Raymond Ibrahim is a Shillman Fellow at the David Horowitz Freedom Center.
It’s official: The United Nations, following the Muslim world’s lead, has formally accepted the concept of “Islamophobia,” a move that will undoubtedly further paralyze any measures against Islamic aggression, or, in a word, jihad.
On March 15, 2022, the UN General Assembly adopted a resolution to mark that date, March 15, as “the International Day to Combat Islamophobia.”
The resolution was introduced by Pakistan, and supported by 55 Muslim-majority countries of the Riyadh-based Organisation of Islamic Cooperation (OIC), which is also trying to get the UN to accept “blasphemy” laws.
There are two points worth considering here: what this bill will do; and the hypocrisy of all who support it.
For starters, the resolution will further freeze any and all frank discussions on Islam and its body of teachings, since any criticism can and will easily fall into the category of “Islamophobia”—and that, of course, is the whole point: to place Islam on a pedestal and shield it from any criticism. Indeed, not a few international observers have made this point.
According to an EU statement:
We are concerned with the approach of addressing only one religion through a General Assembly initiative…. By using the term ‘Islamophobia’ instead of ‘anti-Muslim discrimination’ or ‘anti-Muslim hatred’, the OIC initiative focuses on protecting religion as such which is an approach that undermines the protection of the individual human rights of persons, such as the rights to freedom of opinion and expression, including the right to debate and criticise religion [emphasis added].
Similarly, the “term Islamophobia has no agreed upon definition in international law, unlike the freedom of religion or conviction,” said Nicolas de Riviere, the French permanent representative to the UN. “But it’s this liberty [freedom of religion or conviction] that France defends [as opposed to the religion of Islam itself]… The phrase [Islamophobia] also suggests that it’s the religion itself that is protected, not the believers. Yet it’s the liberty to believe, or not believe, or the right to change religion, that we should promote.”
Citing discrimination against Hindus, Sikhs, and Buddhists, India’s permanent representative, TS Tirumurti, called on the UN to condemn “religiophobias” as opposed to singling out “Islamophobia”: “we are concerned about elevating the phobia against one religion [Islam] to the level of an international day, to the exclusion of all the others.”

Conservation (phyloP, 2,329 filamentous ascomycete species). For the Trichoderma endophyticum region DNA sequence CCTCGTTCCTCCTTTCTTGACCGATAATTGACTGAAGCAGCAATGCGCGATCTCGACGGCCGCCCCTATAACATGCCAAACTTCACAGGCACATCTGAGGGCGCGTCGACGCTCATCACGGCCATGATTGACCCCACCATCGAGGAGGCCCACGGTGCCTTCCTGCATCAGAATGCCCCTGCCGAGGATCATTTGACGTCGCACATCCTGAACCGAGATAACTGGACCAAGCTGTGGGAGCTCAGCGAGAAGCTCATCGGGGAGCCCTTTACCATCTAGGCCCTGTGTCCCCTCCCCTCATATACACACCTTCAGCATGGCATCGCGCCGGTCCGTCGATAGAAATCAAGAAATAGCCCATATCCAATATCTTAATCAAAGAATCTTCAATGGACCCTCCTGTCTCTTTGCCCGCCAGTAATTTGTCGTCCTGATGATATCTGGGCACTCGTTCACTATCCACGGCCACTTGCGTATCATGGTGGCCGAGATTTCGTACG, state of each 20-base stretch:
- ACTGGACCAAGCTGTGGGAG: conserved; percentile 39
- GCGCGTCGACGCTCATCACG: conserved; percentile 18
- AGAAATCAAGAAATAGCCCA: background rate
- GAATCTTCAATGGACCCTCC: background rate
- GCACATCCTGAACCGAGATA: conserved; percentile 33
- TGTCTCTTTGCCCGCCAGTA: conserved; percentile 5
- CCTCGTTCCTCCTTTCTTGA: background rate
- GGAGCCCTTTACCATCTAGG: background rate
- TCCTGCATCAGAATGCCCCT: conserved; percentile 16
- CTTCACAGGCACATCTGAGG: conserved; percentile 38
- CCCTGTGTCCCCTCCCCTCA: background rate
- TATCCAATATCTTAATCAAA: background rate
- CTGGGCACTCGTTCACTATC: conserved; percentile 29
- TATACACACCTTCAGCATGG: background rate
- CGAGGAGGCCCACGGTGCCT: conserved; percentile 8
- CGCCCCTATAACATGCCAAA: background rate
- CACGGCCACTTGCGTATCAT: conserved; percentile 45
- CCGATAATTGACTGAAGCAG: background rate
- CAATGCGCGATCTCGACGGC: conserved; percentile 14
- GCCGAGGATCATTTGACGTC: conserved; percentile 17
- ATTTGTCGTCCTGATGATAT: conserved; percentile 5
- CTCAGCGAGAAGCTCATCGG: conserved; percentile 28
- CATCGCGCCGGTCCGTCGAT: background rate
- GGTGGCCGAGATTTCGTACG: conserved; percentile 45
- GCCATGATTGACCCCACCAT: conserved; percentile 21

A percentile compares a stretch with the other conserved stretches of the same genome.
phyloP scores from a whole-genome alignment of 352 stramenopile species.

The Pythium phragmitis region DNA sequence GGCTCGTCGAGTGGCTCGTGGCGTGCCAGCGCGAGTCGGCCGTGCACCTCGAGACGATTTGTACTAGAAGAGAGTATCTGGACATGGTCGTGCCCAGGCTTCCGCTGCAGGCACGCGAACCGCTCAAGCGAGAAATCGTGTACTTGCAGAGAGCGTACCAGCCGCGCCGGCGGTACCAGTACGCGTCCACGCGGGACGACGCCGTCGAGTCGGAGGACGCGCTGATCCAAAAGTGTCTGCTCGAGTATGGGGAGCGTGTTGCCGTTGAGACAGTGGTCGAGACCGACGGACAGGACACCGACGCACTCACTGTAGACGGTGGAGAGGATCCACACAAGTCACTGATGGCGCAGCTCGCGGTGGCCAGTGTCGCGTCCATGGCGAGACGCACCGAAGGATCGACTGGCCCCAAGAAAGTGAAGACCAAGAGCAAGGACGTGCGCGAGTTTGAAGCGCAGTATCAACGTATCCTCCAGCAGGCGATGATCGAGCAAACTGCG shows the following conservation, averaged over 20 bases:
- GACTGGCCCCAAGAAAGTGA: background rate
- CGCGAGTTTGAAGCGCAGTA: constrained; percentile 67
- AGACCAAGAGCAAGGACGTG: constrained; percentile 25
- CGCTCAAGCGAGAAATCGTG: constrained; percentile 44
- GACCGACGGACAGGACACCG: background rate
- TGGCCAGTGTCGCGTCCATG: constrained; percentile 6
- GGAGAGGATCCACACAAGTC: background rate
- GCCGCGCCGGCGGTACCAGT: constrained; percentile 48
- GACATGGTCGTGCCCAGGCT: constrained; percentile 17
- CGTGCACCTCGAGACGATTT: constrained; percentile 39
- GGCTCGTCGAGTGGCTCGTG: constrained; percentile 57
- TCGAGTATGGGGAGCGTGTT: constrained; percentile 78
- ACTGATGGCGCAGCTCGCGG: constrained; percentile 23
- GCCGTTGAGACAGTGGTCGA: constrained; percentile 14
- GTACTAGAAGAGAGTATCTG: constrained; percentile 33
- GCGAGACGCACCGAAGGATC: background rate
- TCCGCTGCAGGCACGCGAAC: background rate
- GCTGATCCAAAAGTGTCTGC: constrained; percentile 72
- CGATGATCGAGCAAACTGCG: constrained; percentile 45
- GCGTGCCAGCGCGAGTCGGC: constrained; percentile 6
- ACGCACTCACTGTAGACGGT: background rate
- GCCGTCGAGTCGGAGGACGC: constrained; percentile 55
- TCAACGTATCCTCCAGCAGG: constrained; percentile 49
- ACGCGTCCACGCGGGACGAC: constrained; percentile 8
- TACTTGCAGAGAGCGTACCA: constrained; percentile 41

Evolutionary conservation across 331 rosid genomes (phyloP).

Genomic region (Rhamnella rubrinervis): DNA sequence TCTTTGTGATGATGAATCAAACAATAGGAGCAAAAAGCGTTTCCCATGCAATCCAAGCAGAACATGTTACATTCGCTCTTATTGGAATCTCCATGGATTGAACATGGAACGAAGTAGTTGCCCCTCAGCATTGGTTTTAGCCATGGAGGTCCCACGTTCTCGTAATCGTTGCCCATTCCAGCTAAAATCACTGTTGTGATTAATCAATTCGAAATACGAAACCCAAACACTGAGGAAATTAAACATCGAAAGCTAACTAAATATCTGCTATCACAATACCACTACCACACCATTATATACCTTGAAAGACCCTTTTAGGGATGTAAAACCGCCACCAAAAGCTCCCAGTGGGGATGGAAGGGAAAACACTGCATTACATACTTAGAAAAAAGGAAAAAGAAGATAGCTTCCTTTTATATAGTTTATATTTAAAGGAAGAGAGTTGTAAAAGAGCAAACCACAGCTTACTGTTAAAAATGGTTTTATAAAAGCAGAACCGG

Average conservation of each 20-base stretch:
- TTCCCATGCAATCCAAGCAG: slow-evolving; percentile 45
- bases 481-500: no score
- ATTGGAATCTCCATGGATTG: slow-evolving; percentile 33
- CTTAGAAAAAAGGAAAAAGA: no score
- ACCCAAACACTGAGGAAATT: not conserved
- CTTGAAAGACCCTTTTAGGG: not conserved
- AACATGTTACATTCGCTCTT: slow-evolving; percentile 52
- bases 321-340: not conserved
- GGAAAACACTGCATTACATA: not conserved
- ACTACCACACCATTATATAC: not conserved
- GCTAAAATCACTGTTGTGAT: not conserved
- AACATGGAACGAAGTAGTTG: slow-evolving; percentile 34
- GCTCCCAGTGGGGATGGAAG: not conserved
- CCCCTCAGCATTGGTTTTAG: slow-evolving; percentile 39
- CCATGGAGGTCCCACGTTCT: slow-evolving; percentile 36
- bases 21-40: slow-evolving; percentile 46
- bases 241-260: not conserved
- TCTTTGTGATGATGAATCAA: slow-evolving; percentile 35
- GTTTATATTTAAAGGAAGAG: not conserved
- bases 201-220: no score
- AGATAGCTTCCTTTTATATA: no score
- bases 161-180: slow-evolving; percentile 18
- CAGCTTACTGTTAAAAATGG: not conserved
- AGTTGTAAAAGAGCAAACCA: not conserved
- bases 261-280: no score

It should be noted that while France and India both spoke against the resolution, neither opposed its adoption by consensus.
At any rate, the actual reason many feel that Islam should be granted special protection is that, unlike Judaism, Christianity, Hinduism, Buddhism, etc., many of its teachings are problematic—killing apostates and “blasphemers,” treating women like chattel and legalizing sexual slavery, to name a few—and, therefore, not suited for the modern world. Hence the real need to silence all criticism in the guise of “protecting Muslims.”
Meanwhile, those who truly need protecting from Muslims—for instance, religious minorities—get zero recognition by the UN. The Muslim persecution of Christians, for example, is a real phenomenon: it’s unwavering, constant, systematic and systemic, and it conforms to sharia-approved patterns—meaning its root source is Islam. Since July 2011, I’ve been compiling a monthly series, “Muslim Persecution of Christians” (published by the Gatestone Institute), collating and summarizing the one or two dozen accounts of persecution that surface every month. The accounts documented in every one of these now 125 reports typically fit under the same themes—including the bombing, burning or banning of churches; the rape and forced conversion of Christian women; murderous attacks on and long prison sentences for apostates, blasphemers, and evangelists; overall discrimination and exploitation; and, increasingly, the outright slaughter of Christians. (For more on the doctrinal and historic background of this phenomenon, see this more elaborate and detailed article.)
Similarly, a study published in January 2022 found that, in 2021, “over 360 million Christians suffer[ed] high levels of persecution and discrimination for their faith.” On average, 16 Christians were killed for their faith every single day. During that same period, more than 5,000 churches were attacked and/or destroyed.
And the overwhelming majority of this persecution took place at the hands of Muslims—they who are now complaining that the world has a “phobia” against Islam.
Worse, the Muslim nations that are especially brutal and notorious in their persecution of Christians—including Afghanistan and Somalia, respectively considered the worst and third worst persecutors and murderers of Christians in the entire world—are members of the Organisation of Islamic Cooperation (OIC), the same group that sponsored the “Islamophobia” resolution that the UN just adopted. Equally disgusting is that Pakistan—where not one week seems to go by without an underage Christian girl being kidnapped, raped, forced to convert and marry her abductor, with the police and courts siding with the rapists—is the nation that submitted the resolution.
Of course, this brand of hypocrisy should be familiar by now: just as one stands to be “canceled” for saying something like “all lives matter”—since the currently approved formulation is that only “black lives matter”—so now one cannot say that “all religions matter,” only Islam, the one religion that the UN has just granted a privileged position.